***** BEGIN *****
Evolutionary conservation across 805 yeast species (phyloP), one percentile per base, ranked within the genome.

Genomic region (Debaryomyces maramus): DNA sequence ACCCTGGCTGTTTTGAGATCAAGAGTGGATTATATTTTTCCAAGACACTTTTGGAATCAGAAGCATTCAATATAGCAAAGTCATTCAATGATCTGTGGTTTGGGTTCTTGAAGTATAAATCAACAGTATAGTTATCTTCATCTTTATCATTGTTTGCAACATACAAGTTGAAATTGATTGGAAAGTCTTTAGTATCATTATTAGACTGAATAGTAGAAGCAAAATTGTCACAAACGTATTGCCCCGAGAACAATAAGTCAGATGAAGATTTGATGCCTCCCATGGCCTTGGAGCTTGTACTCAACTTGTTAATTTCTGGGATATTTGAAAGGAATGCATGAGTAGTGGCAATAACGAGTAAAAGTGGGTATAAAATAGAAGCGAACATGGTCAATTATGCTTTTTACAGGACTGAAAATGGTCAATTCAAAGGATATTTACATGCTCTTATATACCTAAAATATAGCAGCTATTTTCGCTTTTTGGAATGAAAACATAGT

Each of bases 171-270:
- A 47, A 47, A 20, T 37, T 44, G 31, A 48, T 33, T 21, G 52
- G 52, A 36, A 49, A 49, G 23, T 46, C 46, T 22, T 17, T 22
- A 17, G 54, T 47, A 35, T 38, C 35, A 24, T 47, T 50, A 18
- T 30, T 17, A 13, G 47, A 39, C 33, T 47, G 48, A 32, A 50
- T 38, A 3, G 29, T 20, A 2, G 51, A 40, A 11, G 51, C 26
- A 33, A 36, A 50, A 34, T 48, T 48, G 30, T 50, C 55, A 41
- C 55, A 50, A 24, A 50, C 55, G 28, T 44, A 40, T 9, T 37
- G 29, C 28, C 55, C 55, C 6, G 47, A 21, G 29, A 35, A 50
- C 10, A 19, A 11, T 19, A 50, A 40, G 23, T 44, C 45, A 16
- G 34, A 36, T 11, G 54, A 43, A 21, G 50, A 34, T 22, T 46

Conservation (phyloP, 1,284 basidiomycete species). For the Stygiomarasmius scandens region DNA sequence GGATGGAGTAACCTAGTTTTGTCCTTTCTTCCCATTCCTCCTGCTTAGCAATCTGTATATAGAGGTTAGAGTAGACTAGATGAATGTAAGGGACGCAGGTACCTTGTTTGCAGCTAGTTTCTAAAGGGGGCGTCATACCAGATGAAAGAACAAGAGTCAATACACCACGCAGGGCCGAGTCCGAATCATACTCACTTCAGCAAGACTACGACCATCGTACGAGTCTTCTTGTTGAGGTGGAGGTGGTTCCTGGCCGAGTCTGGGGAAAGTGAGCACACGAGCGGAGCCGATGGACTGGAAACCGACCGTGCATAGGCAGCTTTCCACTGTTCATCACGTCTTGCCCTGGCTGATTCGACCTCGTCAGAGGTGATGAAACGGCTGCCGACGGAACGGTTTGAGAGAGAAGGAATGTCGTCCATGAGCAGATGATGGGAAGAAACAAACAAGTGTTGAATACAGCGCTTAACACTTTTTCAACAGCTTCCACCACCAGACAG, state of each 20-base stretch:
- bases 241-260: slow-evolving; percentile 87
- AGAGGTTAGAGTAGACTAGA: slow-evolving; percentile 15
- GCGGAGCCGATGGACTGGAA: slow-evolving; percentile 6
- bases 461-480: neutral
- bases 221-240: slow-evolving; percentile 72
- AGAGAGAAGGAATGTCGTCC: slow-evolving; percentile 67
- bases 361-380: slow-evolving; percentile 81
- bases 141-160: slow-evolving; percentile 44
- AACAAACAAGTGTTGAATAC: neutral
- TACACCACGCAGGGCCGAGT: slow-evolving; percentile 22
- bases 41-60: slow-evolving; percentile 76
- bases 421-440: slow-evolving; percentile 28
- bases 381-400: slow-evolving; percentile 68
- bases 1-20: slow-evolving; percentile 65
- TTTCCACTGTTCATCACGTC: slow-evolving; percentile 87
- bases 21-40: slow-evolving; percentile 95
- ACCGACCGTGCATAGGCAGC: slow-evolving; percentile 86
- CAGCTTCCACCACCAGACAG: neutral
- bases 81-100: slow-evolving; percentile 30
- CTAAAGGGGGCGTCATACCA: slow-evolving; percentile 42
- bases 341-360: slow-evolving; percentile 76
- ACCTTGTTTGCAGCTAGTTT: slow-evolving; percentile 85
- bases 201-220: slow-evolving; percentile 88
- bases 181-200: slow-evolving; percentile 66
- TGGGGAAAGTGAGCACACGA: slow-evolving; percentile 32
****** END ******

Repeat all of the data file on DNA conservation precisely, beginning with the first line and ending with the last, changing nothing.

Evolutionary conservation across 805 yeast species (phyloP), one percentile per base, ranked within the genome.

Genomic region (Debaryomyces maramus): DNA sequence ACCCTGGCTGTTTTGAGATCAAGAGTGGATTATATTTTTCCAAGACACTTTTGGAATCAGAAGCATTCAATATAGCAAAGTCATTCAATGATCTGTGGTTTGGGTTCTTGAAGTATAAATCAACAGTATAGTTATCTTCATCTTTATCATTGTTTGCAACATACAAGTTGAAATTGATTGGAAAGTCTTTAGTATCATTATTAGACTGAATAGTAGAAGCAAAATTGTCACAAACGTATTGCCCCGAGAACAATAAGTCAGATGAAGATTTGATGCCTCCCATGGCCTTGGAGCTTGTACTCAACTTGTTAATTTCTGGGATATTTGAAAGGAATGCATGAGTAGTGGCAATAACGAGTAAAAGTGGGTATAAAATAGAAGCGAACATGGTCAATTATGCTTTTTACAGGACTGAAAATGGTCAATTCAAAGGATATTTACATGCTCTTATATACCTAAAATATAGCAGCTATTTTCGCTTTTTGGAATGAAAACATAGT

Each of bases 171-270:
- A 47, A 47, A 20, T 37, T 44, G 31, A 48, T 33, T 21, G 52
- G 52, A 36, A 49, A 49, G 23, T 46, C 46, T 22, T 17, T 22
- A 17, G 54, T 47, A 35, T 38, C 35, A 24, T 47, T 50, A 18
- T 30, T 17, A 13, G 47, A 39, C 33, T 47, G 48, A 32, A 50
- T 38, A 3, G 29, T 20, A 2, G 51, A 40, A 11, G 51, C 26
- A 33, A 36, A 50, A 34, T 48, T 48, G 30, T 50, C 55, A 41
- C 55, A 50, A 24, A 50, C 55, G 28, T 44, A 40, T 9, T 37
- G 29, C 28, C 55, C 55, C 6, G 47, A 21, G 29, A 35, A 50
- C 10, A 19, A 11, T 19, A 50, A 40, G 23, T 44, C 45, A 16
- G 34, A 36, T 11, G 54, A 43, A 21, G 50, A 34, T 22, T 46

Conservation (phyloP, 1,284 basidiomycete species). For the Stygiomarasmius scandens region DNA sequence GGATGGAGTAACCTAGTTTTGTCCTTTCTTCCCATTCCTCCTGCTTAGCAATCTGTATATAGAGGTTAGAGTAGACTAGATGAATGTAAGGGACGCAGGTACCTTGTTTGCAGCTAGTTTCTAAAGGGGGCGTCATACCAGATGAAAGAACAAGAGTCAATACACCACGCAGGGCCGAGTCCGAATCATACTCACTTCAGCAAGACTACGACCATCGTACGAGTCTTCTTGTTGAGGTGGAGGTGGTTCCTGGCCGAGTCTGGGGAAAGTGAGCACACGAGCGGAGCCGATGGACTGGAAACCGACCGTGCATAGGCAGCTTTCCACTGTTCATCACGTCTTGCCCTGGCTGATTCGACCTCGTCAGAGGTGATGAAACGGCTGCCGACGGAACGGTTTGAGAGAGAAGGAATGTCGTCCATGAGCAGATGATGGGAAGAAACAAACAAGTGTTGAATACAGCGCTTAACACTTTTTCAACAGCTTCCACCACCAGACAG, state of each 20-base stretch:
- bases 241-260: slow-evolving; percentile 87
- AGAGGTTAGAGTAGACTAGA: slow-evolving; percentile 15
- GCGGAGCCGATGGACTGGAA: slow-evolving; percentile 6
- bases 461-480: neutral
- bases 221-240: slow-evolving; percentile 72
- AGAGAGAAGGAATGTCGTCC: slow-evolving; percentile 67
- bases 361-380: slow-evolving; percentile 81
- bases 141-160: slow-evolving; percentile 44
- AACAAACAAGTGTTGAATAC: neutral
- TACACCACGCAGGGCCGAGT: slow-evolving; percentile 22
- bases 41-60: slow-evolving; percentile 76
- bases 421-440: slow-evolving; percentile 28
- bases 381-400: slow-evolving; percentile 68
- bases 1-20: slow-evolving; percentile 65
- TTTCCACTGTTCATCACGTC: slow-evolving; percentile 87
- bases 21-40: slow-evolving; percentile 95
- ACCGACCGTGCATAGGCAGC: slow-evolving; percentile 86
- CAGCTTCCACCACCAGACAG: neutral
- bases 81-100: slow-evolving; percentile 30
- CTAAAGGGGGCGTCATACCA: slow-evolving; percentile 42
- bases 341-360: slow-evolving; percentile 76
- ACCTTGTTTGCAGCTAGTTT: slow-evolving; percentile 85
- bases 201-220: slow-evolving; percentile 88
- bases 181-200: slow-evolving; percentile 66
- TGGGGAAAGTGAGCACACGA: slow-evolving; percentile 32